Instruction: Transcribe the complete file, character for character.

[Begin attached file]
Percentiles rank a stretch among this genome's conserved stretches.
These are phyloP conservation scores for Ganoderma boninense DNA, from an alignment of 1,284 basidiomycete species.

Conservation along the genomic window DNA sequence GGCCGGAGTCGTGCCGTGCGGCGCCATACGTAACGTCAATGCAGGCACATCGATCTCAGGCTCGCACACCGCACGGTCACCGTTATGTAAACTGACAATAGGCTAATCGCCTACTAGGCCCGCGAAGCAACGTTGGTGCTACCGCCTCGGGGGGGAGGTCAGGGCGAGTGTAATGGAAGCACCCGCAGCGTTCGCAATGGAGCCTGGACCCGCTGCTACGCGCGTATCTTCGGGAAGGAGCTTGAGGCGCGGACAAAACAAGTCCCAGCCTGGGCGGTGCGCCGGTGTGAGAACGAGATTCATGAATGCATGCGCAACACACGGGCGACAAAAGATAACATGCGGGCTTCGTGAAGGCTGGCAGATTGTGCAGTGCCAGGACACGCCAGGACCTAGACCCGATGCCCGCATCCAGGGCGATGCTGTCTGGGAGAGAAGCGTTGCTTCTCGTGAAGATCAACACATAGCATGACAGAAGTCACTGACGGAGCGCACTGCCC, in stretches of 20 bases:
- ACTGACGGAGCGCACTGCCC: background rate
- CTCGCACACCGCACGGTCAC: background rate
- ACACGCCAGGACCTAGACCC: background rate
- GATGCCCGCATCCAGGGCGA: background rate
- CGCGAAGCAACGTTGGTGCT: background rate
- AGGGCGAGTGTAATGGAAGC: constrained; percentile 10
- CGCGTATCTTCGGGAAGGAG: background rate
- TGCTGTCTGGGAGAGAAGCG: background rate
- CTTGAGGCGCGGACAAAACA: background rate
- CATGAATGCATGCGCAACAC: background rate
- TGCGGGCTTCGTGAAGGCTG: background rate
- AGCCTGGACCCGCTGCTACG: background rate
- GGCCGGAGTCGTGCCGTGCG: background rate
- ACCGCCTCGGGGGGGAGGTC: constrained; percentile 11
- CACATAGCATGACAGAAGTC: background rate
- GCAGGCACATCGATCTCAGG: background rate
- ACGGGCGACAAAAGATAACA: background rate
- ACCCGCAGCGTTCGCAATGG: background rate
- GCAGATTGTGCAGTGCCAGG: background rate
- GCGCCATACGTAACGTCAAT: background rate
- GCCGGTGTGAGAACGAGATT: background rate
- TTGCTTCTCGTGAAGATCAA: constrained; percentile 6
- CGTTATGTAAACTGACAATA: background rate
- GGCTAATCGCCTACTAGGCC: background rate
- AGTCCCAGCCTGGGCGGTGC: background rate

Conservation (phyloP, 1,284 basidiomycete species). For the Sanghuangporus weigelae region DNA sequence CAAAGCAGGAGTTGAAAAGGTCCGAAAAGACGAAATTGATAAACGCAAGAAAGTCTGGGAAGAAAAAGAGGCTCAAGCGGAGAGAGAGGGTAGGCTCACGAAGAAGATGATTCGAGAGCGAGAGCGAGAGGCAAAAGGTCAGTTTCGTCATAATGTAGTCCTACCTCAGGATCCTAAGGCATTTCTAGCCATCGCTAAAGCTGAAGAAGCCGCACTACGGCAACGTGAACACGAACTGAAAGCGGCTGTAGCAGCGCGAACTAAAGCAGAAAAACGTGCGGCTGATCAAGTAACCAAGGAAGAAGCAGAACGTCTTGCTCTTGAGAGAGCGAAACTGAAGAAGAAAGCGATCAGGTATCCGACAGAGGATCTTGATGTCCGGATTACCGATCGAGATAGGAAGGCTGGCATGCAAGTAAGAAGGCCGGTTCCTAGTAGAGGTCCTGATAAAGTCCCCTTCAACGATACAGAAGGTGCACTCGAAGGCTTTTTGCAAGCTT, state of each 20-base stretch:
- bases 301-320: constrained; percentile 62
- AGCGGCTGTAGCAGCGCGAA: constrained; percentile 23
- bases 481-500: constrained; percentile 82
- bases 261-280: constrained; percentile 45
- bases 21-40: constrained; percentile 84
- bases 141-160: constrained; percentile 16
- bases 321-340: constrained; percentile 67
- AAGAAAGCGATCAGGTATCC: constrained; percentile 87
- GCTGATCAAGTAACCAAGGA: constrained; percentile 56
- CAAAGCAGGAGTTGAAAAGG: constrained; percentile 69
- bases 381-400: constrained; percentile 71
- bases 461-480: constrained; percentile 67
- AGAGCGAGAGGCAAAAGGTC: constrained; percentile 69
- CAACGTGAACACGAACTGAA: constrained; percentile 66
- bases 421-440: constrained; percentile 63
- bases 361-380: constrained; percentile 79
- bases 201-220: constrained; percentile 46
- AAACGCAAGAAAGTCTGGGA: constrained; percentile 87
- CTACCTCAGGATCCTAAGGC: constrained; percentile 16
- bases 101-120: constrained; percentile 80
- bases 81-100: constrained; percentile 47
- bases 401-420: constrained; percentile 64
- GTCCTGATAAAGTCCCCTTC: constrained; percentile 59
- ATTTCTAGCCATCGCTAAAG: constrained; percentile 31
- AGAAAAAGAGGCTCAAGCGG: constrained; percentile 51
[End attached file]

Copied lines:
Percentiles rank a stretch among this genome's conserved stretches.
These are phyloP conservation scores for Ganoderma boninense DNA, from an alignment of 1,284 basidiomycete species.

Conservation along the genomic window DNA sequence GGCCGGAGTCGTGCCGTGCGGCGCCATACGTAACGTCAATGCAGGCACATCGATCTCAGGCTCGCACACCGCACGGTCACCGTTATGTAAACTGACAATAGGCTAATCGCCTACTAGGCCCGCGAAGCAACGTTGGTGCTACCGCCTCGGGGGGGAGGTCAGGGCGAGTGTAATGGAAGCACCCGCAGCGTTCGCAATGGAGCCTGGACCCGCTGCTACGCGCGTATCTTCGGGAAGGAGCTTGAGGCGCGGACAAAACAAGTCCCAGCCTGGGCGGTGCGCCGGTGTGAGAACGAGATTCATGAATGCATGCGCAACACACGGGCGACAAAAGATAACATGCGGGCTTCGTGAAGGCTGGCAGATTGTGCAGTGCCAGGACACGCCAGGACCTAGACCCGATGCCCGCATCCAGGGCGATGCTGTCTGGGAGAGAAGCGTTGCTTCTCGTGAAGATCAACACATAGCATGACAGAAGTCACTGACGGAGCGCACTGCCC, in stretches of 20 bases:
- ACTGACGGAGCGCACTGCCC: background rate
- CTCGCACACCGCACGGTCAC: background rate
- ACACGCCAGGACCTAGACCC: background rate
- GATGCCCGCATCCAGGGCGA: background rate
- CGCGAAGCAACGTTGGTGCT: background rate
- AGGGCGAGTGTAATGGAAGC: constrained; percentile 10
- CGCGTATCTTCGGGAAGGAG: background rate
- TGCTGTCTGGGAGAGAAGCG: background rate
- CTTGAGGCGCGGACAAAACA: background rate
- CATGAATGCATGCGCAACAC: background rate
- TGCGGGCTTCGTGAAGGCTG: background rate
- AGCCTGGACCCGCTGCTACG: background rate
- GGCCGGAGTCGTGCCGTGCG: background rate
- ACCGCCTCGGGGGGGAGGTC: constrained; percentile 11
- CACATAGCATGACAGAAGTC: background rate
- GCAGGCACATCGATCTCAGG: background rate
- ACGGGCGACAAAAGATAACA: background rate
- ACCCGCAGCGTTCGCAATGG: background rate
- GCAGATTGTGCAGTGCCAGG: background rate
- GCGCCATACGTAACGTCAAT: background rate
- GCCGGTGTGAGAACGAGATT: background rate
- TTGCTTCTCGTGAAGATCAA: constrained; percentile 6
- CGTTATGTAAACTGACAATA: background rate
- GGCTAATCGCCTACTAGGCC: background rate
- AGTCCCAGCCTGGGCGGTGC: background rate

Conservation (phyloP, 1,284 basidiomycete species). For the Sanghuangporus weigelae region DNA sequence CAAAGCAGGAGTTGAAAAGGTCCGAAAAGACGAAATTGATAAACGCAAGAAAGTCTGGGAAGAAAAAGAGGCTCAAGCGGAGAGAGAGGGTAGGCTCACGAAGAAGATGATTCGAGAGCGAGAGCGAGAGGCAAAAGGTCAGTTTCGTCATAATGTAGTCCTACCTCAGGATCCTAAGGCATTTCTAGCCATCGCTAAAGCTGAAGAAGCCGCACTACGGCAACGTGAACACGAACTGAAAGCGGCTGTAGCAGCGCGAACTAAAGCAGAAAAACGTGCGGCTGATCAAGTAACCAAGGAAGAAGCAGAACGTCTTGCTCTTGAGAGAGCGAAACTGAAGAAGAAAGCGATCAGGTATCCGACAGAGGATCTTGATGTCCGGATTACCGATCGAGATAGGAAGGCTGGCATGCAAGTAAGAAGGCCGGTTCCTAGTAGAGGTCCTGATAAAGTCCCCTTCAACGATACAGAAGGTGCACTCGAAGGCTTTTTGCAAGCTT, state of each 20-base stretch:
- bases 301-320: constrained; percentile 62
- AGCGGCTGTAGCAGCGCGAA: constrained; percentile 23
- bases 481-500: constrained; percentile 82
- bases 261-280: constrained; percentile 45
- bases 21-40: constrained; percentile 84
- bases 141-160: constrained; percentile 16
- bases 321-340: constrained; percentile 67
- AAGAAAGCGATCAGGTATCC: constrained; percentile 87
- GCTGATCAAGTAACCAAGGA: constrained; percentile 56
- CAAAGCAGGAGTTGAAAAGG: constrained; percentile 69
- bases 381-400: constrained; percentile 71
- bases 461-480: constrained; percentile 67
- AGAGCGAGAGGCAAAAGGTC: constrained; percentile 69
- CAACGTGAACACGAACTGAA: constrained; percentile 66
- bases 421-440: constrained; percentile 63
- bases 361-380: constrained; percentile 79
- bases 201-220: constrained; percentile 46
- AAACGCAAGAAAGTCTGGGA: constrained; percentile 87
- CTACCTCAGGATCCTAAGGC: constrained; percentile 16
- bases 101-120: constrained; percentile 80
- bases 81-100: constrained; percentile 47
- bases 401-420: constrained; percentile 64
- GTCCTGATAAAGTCCCCTTC: constrained; percentile 59
- ATTTCTAGCCATCGCTAAAG: constrained; percentile 31
- AGAAAAAGAGGCTCAAGCGG: constrained; percentile 51